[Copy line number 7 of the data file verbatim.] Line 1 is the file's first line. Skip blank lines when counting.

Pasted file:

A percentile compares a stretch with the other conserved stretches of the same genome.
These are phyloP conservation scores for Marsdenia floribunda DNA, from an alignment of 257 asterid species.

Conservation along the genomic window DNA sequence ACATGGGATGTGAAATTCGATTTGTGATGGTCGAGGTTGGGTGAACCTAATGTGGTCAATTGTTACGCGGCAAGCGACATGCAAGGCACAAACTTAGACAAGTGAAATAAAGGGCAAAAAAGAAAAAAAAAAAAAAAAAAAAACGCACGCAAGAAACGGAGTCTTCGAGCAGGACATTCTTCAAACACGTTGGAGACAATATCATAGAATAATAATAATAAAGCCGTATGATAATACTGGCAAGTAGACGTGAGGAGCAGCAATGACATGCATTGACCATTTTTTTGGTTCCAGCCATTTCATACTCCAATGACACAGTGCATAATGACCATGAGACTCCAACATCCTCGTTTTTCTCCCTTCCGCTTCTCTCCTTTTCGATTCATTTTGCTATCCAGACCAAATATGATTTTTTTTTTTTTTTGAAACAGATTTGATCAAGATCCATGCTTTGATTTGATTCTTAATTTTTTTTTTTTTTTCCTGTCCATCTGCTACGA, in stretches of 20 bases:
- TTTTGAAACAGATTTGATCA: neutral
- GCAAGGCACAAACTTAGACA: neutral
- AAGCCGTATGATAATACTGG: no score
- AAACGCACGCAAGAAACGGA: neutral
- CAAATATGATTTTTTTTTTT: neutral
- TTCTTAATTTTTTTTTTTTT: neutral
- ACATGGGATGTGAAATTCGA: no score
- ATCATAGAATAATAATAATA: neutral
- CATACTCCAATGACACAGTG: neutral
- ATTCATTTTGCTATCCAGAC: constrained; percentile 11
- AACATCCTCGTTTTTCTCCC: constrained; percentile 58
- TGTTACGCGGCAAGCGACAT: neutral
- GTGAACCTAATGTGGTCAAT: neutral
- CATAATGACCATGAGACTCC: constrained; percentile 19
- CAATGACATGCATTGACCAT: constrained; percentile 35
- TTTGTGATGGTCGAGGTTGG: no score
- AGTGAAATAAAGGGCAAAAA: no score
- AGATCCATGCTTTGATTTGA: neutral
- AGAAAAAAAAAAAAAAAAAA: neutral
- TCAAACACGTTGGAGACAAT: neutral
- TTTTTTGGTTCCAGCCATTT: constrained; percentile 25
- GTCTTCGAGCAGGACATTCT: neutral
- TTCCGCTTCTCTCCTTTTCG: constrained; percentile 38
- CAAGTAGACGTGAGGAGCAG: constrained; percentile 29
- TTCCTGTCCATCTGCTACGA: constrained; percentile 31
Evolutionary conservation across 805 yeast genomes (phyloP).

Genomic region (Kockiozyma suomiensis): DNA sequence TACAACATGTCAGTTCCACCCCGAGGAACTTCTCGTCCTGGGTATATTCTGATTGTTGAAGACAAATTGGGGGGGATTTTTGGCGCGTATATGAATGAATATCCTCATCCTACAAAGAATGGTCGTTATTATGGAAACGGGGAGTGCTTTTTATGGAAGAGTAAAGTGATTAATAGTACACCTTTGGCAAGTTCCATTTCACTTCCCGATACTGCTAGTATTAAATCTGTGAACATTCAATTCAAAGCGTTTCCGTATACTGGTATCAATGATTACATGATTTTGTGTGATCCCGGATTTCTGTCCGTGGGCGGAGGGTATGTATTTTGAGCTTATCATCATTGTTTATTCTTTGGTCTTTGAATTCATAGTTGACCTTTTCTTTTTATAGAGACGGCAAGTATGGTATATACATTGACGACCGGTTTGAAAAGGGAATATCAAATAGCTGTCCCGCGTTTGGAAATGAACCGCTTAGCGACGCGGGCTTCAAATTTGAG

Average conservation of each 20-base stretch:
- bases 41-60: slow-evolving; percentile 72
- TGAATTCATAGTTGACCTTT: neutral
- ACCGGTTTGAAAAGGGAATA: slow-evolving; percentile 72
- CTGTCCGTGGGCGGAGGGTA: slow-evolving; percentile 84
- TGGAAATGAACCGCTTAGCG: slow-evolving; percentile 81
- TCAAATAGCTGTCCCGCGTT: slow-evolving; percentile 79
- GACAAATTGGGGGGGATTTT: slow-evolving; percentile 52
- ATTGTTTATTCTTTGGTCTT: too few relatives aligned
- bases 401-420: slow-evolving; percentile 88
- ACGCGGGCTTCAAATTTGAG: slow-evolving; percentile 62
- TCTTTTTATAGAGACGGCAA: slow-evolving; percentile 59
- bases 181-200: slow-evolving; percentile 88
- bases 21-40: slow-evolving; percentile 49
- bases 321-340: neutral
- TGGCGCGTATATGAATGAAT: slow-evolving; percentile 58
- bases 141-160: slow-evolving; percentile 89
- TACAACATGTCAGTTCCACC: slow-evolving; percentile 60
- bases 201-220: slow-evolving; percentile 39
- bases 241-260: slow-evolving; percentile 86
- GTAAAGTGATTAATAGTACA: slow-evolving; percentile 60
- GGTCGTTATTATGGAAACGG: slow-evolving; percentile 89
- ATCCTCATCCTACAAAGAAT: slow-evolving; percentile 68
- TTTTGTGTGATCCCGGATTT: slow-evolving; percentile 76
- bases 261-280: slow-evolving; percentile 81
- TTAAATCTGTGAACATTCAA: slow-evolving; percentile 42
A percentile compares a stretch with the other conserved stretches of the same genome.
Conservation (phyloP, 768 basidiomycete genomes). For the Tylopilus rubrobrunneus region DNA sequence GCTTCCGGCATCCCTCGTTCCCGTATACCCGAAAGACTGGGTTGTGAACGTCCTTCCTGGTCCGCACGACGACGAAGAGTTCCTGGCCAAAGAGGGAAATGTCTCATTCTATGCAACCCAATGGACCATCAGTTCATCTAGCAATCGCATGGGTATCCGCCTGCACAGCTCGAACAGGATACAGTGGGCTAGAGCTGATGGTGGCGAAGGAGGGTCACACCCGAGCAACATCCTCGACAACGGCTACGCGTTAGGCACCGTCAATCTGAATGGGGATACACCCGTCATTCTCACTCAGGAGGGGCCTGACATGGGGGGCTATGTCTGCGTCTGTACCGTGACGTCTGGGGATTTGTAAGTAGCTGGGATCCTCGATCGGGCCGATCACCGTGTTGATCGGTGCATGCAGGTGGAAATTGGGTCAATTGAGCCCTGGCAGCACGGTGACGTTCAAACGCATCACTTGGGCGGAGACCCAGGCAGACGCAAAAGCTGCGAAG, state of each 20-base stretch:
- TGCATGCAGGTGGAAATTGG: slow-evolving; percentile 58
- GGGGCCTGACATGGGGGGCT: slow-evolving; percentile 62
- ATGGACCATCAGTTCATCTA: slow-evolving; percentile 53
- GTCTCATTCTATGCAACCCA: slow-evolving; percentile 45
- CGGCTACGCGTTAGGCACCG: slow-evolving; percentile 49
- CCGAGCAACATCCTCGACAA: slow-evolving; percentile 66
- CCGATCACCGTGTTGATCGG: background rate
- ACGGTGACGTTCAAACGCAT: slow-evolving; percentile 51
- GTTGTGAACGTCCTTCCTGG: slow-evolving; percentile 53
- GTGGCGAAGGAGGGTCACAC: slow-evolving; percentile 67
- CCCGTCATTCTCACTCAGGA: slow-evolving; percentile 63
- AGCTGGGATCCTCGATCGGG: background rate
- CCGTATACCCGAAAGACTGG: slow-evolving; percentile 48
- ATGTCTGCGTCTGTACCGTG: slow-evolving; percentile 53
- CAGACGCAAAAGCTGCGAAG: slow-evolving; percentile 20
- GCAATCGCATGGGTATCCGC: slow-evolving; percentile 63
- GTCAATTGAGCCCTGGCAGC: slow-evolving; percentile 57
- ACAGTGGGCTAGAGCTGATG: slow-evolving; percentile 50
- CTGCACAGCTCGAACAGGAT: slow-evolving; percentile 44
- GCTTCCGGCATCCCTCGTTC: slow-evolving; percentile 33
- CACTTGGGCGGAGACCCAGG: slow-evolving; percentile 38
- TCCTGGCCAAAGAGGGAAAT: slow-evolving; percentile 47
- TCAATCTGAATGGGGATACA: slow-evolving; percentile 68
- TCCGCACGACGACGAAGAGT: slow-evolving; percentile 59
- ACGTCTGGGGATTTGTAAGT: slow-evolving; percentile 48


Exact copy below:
- AAACGCACGCAAGAAACGGA: neutral